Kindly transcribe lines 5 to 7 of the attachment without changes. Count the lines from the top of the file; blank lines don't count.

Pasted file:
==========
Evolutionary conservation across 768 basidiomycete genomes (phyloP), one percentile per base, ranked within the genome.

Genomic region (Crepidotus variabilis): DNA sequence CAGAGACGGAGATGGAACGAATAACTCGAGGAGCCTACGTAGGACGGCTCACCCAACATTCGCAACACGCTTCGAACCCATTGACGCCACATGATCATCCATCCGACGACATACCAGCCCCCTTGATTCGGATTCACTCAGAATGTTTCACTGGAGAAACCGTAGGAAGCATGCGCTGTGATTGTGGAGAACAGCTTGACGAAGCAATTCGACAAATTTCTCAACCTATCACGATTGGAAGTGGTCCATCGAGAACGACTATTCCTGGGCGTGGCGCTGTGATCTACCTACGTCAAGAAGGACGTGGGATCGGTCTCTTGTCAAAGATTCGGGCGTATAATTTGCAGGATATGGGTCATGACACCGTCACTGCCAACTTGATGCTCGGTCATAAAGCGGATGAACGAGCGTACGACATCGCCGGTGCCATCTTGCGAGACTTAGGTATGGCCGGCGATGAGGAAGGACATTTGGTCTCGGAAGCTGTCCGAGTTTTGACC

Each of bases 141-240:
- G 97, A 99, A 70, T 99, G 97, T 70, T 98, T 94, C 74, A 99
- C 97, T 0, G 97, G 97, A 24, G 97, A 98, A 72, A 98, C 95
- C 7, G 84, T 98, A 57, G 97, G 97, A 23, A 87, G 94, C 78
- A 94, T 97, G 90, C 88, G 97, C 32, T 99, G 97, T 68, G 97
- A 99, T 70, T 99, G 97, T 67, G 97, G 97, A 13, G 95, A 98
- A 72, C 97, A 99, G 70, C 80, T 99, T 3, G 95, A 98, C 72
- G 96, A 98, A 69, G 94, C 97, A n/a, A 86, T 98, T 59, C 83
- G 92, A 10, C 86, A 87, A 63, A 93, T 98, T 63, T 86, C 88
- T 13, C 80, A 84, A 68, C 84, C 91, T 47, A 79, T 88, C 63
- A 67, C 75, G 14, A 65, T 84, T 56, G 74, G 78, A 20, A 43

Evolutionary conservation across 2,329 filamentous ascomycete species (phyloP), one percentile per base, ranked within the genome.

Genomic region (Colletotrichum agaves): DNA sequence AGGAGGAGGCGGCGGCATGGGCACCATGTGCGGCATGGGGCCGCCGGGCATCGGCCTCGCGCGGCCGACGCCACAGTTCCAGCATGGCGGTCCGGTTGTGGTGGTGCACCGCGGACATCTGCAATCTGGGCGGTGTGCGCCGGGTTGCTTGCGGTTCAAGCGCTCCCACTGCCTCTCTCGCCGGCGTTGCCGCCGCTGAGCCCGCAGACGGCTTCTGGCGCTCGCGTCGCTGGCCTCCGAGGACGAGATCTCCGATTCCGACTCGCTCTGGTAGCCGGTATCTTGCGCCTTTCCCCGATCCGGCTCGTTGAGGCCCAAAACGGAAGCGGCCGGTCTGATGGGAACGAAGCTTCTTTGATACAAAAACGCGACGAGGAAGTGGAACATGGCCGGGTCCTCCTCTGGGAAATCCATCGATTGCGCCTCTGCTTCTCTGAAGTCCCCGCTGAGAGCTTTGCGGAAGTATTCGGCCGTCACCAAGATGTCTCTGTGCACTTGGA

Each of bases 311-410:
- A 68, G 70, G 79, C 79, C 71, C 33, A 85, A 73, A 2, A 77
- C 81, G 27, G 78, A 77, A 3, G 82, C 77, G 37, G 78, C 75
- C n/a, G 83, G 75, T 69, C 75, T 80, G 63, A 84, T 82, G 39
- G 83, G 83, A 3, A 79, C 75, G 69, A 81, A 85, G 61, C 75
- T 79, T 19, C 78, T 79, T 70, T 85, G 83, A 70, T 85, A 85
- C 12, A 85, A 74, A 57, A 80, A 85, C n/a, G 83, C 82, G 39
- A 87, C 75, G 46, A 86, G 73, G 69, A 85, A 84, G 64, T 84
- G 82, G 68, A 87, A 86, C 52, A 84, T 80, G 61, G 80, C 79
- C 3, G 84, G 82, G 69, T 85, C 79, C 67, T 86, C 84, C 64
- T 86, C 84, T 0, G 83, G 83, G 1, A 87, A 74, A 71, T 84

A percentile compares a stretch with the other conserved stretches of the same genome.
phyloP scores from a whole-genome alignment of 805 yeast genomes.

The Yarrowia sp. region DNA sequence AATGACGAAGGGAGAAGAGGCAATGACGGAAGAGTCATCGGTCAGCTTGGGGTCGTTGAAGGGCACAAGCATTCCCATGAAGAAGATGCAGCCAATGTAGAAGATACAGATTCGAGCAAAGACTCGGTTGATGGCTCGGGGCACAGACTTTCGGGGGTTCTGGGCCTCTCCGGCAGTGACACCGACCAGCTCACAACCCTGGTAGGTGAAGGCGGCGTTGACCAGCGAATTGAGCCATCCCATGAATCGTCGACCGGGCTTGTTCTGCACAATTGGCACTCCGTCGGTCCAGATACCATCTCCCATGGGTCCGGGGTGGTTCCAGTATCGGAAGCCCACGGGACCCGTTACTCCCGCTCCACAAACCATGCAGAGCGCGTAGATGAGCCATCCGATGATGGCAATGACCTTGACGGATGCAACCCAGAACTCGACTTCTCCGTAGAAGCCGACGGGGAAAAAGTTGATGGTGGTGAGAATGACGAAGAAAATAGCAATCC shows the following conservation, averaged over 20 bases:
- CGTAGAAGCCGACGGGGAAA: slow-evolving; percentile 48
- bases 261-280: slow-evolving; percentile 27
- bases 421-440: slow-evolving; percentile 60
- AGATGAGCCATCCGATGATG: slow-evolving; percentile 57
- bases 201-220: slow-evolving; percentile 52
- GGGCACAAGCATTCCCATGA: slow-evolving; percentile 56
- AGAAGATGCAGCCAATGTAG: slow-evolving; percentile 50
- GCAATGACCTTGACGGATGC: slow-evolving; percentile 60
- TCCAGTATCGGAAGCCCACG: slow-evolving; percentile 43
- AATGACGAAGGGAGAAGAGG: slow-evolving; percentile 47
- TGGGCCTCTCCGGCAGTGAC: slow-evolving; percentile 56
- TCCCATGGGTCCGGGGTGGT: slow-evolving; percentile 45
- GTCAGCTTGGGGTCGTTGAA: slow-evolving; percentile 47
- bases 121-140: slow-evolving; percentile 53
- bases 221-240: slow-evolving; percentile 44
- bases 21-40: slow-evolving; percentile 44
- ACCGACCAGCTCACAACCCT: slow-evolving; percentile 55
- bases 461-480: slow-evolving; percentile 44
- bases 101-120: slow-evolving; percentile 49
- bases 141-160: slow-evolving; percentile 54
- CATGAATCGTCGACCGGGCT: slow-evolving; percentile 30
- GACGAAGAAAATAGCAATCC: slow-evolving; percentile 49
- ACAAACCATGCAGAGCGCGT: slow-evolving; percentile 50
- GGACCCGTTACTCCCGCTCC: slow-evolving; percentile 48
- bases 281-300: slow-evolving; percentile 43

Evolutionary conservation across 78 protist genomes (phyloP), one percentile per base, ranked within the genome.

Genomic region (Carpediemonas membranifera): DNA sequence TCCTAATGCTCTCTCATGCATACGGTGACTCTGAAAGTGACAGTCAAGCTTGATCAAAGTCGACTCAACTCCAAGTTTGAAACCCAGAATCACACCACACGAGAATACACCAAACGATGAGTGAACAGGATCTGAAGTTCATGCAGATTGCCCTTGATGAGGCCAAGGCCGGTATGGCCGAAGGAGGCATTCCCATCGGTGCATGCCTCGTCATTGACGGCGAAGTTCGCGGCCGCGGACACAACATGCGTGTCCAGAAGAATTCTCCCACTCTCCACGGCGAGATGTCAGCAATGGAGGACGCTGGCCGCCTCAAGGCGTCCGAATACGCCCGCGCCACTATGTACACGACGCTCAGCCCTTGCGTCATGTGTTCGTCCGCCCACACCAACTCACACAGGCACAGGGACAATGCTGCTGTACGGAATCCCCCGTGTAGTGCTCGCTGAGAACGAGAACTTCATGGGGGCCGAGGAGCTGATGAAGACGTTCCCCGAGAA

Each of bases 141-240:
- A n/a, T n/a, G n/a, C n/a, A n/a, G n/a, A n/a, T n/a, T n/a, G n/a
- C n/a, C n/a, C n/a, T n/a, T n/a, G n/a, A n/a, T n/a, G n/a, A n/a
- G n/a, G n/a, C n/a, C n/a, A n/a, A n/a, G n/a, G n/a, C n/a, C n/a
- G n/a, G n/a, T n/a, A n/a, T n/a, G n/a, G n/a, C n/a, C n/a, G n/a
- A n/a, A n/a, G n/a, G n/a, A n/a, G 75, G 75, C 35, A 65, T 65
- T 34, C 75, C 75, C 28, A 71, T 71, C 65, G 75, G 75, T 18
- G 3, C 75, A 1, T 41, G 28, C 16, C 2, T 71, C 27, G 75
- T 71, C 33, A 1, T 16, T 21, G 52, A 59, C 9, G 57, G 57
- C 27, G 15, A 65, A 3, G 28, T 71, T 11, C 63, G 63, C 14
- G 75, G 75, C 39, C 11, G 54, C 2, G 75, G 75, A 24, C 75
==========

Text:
- C 97, T 0, G 97, G 97, A 24, G 97, A 98, A 72, A 98, C 95
- C 7, G 84, T 98, A 57, G 97, G 97, A 23, A 87, G 94, C 78
- A 94, T 97, G 90, C 88, G 97, C 32, T 99, G 97, T 68, G 97